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17 September 2011


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John Ross


Thank you for your kind remarks. The test of any theory is not the fame of who put it forward (that idea went out when there was the scientific revolution) but whether it fits the facts. That is why this blog is very fact oriented and generally uses statistical sources not newspapers.

It is a continual frustration to me that I do not have time to study and write enough on India. India's development, together with that of China, is the most important question in the world economy today. Obviously I am able to write more on China as I am a Professor at a Chinese university. I follow India as closely as I can statistically and from its media but I don't believe in writing on a subject unless you have well substantiated facts and something which adds to knowledge. However I am currently looking at two issues in detail - India's place in the world economy, and comparisons of India and China's development. I hope to be writing on these in the near future.

John Ross

Nichol dealing with your definitional point,

Technically investment is divided into two parts: (i)inventories (stocks), (ii) fixed investment (machinery, buildings, software purchases etc.

Inventories are a relatively small part of GDP (1-2%)and do not significantly affect productivity, although fluctuations in their levels can play an important role in business cycles. By far the largest part of investment (15%-40%+ of GDP depending on the national economy) is fixed investment.

Infrastructure (roads, railways, bridges etc) is a specific sub-category of fixed investment.



You have been correct in your predictions throughout the last few years in your debate against some famous people. I feel lucky that I found your blog early and I have been following ever since.

I am just a bit worried about the quality of the fixed investment that is going on in China. Will this be an issue in the future?

Also, could you please, if you have the time, provide us some analysis of the situation in India.

Thanks for a great blog.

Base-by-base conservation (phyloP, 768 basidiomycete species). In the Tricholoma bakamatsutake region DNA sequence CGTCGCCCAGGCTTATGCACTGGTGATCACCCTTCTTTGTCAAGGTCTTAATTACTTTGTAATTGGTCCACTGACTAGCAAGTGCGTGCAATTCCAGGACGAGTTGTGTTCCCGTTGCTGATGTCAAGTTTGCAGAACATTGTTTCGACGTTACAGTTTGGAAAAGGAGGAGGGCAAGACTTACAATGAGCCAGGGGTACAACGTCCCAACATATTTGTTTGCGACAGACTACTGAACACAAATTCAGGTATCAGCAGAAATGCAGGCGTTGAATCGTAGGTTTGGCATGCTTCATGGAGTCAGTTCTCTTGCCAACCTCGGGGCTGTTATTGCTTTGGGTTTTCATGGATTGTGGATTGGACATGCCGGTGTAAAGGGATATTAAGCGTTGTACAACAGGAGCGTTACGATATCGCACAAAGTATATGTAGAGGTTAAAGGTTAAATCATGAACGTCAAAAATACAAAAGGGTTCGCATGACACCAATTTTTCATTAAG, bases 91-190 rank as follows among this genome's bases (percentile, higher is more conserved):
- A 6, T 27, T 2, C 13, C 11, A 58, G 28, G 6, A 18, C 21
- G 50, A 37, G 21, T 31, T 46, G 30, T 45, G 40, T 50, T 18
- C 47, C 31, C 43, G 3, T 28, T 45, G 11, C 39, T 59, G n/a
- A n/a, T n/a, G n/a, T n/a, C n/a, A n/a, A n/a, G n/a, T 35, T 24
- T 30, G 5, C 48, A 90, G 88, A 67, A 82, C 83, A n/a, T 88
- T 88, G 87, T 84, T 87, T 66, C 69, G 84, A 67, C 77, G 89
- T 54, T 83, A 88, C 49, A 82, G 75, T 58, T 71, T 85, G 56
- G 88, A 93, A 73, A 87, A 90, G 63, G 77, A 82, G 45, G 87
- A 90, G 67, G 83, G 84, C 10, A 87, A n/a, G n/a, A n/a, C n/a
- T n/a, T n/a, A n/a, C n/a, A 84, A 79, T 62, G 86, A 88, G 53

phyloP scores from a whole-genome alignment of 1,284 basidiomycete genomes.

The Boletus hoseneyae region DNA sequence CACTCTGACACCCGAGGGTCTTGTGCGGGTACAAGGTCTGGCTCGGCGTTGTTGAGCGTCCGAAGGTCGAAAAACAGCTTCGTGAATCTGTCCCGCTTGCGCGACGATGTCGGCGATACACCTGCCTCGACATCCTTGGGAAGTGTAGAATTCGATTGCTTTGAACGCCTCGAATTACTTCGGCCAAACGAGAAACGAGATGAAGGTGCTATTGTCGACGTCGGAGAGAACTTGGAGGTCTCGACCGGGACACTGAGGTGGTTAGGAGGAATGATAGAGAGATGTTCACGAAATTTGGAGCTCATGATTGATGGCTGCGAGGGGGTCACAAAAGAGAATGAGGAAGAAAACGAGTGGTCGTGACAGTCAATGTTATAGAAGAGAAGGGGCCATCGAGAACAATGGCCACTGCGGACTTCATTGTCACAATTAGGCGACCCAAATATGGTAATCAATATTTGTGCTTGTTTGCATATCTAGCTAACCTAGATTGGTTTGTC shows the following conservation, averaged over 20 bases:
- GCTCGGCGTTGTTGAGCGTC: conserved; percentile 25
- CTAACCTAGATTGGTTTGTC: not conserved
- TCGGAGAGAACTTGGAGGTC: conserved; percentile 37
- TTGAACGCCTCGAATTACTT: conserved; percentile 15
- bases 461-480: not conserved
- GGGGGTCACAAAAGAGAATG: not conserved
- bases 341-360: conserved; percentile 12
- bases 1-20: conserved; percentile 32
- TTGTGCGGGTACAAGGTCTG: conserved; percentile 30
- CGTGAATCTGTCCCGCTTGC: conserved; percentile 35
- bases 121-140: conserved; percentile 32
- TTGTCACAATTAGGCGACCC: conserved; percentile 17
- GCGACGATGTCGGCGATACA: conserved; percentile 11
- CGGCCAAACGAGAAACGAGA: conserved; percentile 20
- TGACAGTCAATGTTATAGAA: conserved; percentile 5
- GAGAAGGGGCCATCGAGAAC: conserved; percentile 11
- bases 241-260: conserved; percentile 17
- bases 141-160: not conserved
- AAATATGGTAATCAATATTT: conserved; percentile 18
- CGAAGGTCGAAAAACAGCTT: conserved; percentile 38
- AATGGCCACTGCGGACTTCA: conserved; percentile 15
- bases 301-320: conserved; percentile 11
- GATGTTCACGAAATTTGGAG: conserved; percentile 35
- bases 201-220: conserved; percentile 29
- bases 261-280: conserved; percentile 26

what is your definition of 'fixed investment', as opposed to general investment, possibly in infrastructure? Maybe it is standard economic jargon .. but it might help to explain what the whole article is about.

My view on this is that (capitalist) economy depends on creation of money and capital, which is usually done largely by banks giving out loans, most of the money for which is then 'created' by central banks. If the private sector loses confidence, and stops taking out loans, while banks are afraid of giving them out .. the result is that the whole system grinds to a halt. Unless government can take that role of lender-of-last-resort, and spend it on general the kinds of infrastructure & education that is guaranteed to pay back in the long run.

In the background of this, our populations cannot continue to grow, while fossil energy is running out, getting expensive. Those to factors are the long-term drivers of change. This crisis is just one of the large blips on that path of change.


Its a good point that you make, but if Governments increased investment spending as you suggest, the trade balance might just go negative i.e. net imports (particularly in the USA) would jump. So the impact on GDP could be very muted. So perhaps the answer is More investment spending in the US/EU with tarrif barriers to prevent imports?

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John Ross

  • Is Senior Fellow at Chongyang Institute for Financial Studies, Renmin University of China

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